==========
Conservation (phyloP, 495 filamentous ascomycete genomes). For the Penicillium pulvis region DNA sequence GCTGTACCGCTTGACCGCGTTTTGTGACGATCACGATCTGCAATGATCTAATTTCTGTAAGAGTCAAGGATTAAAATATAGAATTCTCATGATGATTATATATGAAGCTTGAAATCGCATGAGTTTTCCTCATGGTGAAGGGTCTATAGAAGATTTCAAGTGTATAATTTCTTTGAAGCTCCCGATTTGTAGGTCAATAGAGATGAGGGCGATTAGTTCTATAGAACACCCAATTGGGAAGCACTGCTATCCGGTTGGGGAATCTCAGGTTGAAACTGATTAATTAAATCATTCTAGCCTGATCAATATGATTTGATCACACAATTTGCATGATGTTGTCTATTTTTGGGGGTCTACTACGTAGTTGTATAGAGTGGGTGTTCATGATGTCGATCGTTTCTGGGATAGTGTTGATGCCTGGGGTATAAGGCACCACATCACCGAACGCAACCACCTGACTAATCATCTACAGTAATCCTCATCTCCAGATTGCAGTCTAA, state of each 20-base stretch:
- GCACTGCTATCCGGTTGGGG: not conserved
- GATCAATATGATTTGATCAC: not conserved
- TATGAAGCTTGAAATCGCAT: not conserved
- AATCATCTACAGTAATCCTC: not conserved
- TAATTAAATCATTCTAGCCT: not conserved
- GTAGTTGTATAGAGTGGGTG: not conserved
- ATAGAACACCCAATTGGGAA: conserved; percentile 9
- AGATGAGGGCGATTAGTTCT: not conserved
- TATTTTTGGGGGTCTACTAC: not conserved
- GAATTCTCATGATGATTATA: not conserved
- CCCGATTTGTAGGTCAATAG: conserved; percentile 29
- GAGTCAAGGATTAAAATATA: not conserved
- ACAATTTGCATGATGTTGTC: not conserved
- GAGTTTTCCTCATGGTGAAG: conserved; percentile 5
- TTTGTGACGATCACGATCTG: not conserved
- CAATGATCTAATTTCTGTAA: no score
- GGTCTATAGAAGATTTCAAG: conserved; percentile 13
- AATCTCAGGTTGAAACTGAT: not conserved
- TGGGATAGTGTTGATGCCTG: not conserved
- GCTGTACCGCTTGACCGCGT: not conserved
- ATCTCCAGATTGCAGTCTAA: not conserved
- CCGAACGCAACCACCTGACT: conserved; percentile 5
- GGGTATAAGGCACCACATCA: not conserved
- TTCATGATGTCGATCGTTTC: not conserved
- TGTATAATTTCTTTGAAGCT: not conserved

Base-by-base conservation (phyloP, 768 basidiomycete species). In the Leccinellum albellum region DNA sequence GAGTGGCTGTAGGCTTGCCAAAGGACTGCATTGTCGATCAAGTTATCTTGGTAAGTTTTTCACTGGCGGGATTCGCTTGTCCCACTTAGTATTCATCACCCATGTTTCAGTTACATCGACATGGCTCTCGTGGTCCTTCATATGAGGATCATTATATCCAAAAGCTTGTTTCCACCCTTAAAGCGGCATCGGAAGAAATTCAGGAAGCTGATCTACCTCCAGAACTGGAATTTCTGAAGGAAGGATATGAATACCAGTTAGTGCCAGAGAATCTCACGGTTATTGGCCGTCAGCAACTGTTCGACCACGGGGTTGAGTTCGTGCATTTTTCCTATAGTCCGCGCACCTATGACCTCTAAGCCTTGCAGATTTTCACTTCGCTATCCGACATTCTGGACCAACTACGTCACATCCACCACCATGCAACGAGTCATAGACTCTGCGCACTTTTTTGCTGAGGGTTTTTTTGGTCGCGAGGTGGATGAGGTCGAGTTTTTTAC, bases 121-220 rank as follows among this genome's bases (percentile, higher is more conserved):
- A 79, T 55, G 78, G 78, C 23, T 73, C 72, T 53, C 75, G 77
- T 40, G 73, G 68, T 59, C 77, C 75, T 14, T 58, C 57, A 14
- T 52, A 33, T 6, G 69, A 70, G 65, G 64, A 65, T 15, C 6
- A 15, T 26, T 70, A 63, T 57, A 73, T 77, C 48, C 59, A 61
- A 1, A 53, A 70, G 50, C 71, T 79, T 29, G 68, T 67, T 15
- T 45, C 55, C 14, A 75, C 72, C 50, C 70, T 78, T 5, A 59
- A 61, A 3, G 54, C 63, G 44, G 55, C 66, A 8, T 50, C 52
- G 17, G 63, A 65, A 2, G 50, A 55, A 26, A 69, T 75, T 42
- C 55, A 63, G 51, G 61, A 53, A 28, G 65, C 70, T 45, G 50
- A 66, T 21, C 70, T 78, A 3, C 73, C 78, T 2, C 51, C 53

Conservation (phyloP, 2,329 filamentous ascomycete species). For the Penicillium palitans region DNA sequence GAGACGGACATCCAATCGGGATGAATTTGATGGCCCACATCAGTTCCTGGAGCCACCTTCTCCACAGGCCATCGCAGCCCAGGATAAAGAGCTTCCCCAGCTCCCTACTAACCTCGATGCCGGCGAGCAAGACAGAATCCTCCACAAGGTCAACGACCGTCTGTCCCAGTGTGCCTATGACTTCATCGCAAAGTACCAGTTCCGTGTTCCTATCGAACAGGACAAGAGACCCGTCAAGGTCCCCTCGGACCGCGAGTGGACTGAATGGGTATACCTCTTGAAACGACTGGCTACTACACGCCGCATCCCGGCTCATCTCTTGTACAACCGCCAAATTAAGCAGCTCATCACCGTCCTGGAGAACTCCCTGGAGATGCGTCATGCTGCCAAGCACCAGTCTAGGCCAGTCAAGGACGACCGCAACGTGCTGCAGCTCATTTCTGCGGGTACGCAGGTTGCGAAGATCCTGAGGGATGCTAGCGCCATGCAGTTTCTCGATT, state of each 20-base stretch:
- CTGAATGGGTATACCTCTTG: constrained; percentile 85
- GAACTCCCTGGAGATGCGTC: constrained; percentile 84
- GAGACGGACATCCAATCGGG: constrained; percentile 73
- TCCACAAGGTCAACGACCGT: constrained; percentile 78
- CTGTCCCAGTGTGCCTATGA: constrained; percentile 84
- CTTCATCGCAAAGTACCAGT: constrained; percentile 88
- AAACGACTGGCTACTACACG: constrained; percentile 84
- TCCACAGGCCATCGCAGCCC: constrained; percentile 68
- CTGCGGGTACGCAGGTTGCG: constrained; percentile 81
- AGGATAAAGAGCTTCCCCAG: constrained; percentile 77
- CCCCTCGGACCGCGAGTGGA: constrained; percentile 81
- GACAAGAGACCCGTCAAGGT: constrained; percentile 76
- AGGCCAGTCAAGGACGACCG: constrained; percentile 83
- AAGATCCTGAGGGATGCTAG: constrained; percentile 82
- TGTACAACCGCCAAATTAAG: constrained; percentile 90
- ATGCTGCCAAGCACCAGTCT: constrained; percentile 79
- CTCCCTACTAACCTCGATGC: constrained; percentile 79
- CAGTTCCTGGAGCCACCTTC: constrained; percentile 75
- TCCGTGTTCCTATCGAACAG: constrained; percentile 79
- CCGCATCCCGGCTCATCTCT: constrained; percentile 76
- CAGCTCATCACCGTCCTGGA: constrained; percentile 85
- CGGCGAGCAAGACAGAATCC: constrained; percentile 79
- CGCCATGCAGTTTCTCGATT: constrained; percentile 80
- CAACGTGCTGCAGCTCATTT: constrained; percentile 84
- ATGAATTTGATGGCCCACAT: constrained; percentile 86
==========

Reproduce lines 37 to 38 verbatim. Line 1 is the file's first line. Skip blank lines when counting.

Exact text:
- A 66, T 21, C 70, T 78, A 3, C 73, C 78, T 2, C 51, C 53

Conservation (phyloP, 2,329 filamentous ascomycete species). For the Penicillium palitans region DNA sequence GAGACGGACATCCAATCGGGATGAATTTGATGGCCCACATCAGTTCCTGGAGCCACCTTCTCCACAGGCCATCGCAGCCCAGGATAAAGAGCTTCCCCAGCTCCCTACTAACCTCGATGCCGGCGAGCAAGACAGAATCCTCCACAAGGTCAACGACCGTCTGTCCCAGTGTGCCTATGACTTCATCGCAAAGTACCAGTTCCGTGTTCCTATCGAACAGGACAAGAGACCCGTCAAGGTCCCCTCGGACCGCGAGTGGACTGAATGGGTATACCTCTTGAAACGACTGGCTACTACACGCCGCATCCCGGCTCATCTCTTGTACAACCGCCAAATTAAGCAGCTCATCACCGTCCTGGAGAACTCCCTGGAGATGCGTCATGCTGCCAAGCACCAGTCTAGGCCAGTCAAGGACGACCGCAACGTGCTGCAGCTCATTTCTGCGGGTACGCAGGTTGCGAAGATCCTGAGGGATGCTAGCGCCATGCAGTTTCTCGATT, state of each 20-base stretch: